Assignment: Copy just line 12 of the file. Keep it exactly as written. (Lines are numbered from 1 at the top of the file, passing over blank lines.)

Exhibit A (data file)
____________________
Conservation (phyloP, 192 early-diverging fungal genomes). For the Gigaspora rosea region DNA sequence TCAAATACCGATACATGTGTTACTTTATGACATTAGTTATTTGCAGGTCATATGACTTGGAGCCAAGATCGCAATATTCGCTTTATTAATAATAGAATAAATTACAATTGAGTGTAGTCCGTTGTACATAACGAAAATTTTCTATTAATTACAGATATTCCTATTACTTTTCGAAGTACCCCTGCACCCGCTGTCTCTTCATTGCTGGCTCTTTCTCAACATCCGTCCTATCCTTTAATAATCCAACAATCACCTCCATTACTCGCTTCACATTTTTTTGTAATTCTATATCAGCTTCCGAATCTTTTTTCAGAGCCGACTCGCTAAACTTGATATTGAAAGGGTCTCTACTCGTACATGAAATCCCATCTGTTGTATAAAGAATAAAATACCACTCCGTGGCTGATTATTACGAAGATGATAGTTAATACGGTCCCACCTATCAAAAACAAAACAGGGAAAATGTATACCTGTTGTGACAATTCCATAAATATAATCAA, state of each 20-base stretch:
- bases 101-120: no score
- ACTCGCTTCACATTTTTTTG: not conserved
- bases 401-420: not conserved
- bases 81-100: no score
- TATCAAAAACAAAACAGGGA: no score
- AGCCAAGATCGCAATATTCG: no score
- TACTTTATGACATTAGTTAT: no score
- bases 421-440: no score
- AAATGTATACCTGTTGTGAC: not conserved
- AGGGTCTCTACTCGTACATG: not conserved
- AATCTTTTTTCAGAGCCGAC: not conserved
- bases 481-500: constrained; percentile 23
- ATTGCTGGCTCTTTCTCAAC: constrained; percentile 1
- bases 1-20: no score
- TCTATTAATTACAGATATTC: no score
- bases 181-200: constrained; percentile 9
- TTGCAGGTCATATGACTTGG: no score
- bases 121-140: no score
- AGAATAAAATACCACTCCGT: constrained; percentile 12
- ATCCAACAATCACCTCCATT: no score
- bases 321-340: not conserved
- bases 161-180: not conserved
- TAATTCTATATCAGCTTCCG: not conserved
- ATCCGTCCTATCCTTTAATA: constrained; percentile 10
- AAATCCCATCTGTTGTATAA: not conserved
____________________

- AATCTTTTTTCAGAGCCGAC: not conserved